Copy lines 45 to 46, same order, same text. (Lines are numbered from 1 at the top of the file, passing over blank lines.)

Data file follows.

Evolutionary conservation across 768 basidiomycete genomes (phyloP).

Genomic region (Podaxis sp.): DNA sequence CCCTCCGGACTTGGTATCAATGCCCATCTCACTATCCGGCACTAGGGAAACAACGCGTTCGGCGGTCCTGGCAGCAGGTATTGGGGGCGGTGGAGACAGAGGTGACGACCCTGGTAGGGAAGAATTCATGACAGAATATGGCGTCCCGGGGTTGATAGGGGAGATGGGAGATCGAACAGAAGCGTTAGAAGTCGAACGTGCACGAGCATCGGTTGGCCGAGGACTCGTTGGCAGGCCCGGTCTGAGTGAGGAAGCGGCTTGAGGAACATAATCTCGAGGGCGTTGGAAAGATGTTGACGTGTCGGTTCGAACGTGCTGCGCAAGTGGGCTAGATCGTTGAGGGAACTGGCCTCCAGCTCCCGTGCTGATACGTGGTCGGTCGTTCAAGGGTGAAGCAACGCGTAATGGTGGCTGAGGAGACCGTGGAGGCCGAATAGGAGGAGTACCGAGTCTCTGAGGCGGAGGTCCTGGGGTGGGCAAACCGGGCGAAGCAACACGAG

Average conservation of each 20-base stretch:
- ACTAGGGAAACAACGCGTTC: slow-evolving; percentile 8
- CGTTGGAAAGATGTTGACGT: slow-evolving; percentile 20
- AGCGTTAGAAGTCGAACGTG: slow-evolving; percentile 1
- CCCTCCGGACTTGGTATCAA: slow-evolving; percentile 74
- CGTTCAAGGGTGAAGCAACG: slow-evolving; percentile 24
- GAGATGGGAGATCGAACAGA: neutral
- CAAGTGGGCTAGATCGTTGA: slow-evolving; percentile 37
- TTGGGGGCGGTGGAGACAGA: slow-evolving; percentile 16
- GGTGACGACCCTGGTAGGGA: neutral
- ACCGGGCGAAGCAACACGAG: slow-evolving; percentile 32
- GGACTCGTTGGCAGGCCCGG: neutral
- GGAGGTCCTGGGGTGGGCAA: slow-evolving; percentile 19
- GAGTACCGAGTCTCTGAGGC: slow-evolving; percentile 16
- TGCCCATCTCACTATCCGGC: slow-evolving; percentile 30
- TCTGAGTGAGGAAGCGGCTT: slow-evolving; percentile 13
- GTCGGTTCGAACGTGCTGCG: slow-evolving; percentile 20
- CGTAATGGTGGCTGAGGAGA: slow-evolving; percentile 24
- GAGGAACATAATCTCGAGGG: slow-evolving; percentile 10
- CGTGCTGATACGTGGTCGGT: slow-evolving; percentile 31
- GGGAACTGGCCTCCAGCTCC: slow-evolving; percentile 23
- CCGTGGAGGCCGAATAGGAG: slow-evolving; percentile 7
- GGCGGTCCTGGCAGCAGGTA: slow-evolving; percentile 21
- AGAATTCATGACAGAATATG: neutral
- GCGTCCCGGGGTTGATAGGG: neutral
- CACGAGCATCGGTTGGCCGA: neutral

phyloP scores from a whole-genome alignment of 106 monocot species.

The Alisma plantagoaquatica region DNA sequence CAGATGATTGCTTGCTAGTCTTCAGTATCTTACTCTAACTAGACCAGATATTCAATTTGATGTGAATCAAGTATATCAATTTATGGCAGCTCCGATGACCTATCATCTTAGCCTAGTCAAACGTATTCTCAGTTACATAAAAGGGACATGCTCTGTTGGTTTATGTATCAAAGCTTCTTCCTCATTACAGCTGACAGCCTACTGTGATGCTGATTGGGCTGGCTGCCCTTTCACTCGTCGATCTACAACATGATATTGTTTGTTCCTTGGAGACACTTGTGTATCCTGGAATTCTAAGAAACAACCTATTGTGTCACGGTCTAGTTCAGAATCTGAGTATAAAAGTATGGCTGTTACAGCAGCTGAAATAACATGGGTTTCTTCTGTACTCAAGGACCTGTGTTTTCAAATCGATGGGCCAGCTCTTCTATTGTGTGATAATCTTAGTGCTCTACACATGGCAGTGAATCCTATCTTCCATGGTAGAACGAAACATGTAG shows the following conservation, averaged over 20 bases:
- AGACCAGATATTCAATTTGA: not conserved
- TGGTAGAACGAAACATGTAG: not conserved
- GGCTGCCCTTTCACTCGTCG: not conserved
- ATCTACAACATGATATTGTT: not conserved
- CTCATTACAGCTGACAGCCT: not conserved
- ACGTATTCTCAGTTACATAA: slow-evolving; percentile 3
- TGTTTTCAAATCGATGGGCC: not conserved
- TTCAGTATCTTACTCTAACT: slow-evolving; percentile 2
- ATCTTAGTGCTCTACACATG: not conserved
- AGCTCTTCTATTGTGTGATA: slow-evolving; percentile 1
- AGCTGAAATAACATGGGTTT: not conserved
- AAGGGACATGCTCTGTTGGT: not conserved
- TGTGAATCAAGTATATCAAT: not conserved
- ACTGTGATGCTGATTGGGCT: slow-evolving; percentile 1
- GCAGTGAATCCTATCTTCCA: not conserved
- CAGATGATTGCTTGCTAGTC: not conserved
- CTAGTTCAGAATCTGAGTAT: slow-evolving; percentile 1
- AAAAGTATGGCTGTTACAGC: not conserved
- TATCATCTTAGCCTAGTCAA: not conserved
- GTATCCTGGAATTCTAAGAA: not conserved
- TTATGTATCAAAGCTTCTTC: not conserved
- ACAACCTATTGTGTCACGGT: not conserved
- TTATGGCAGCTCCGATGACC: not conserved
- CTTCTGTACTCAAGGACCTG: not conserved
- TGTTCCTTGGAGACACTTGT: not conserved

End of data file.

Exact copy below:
- GCAGTGAATCCTATCTTCCA: not conserved
- CAGATGATTGCTTGCTAGTC: not conserved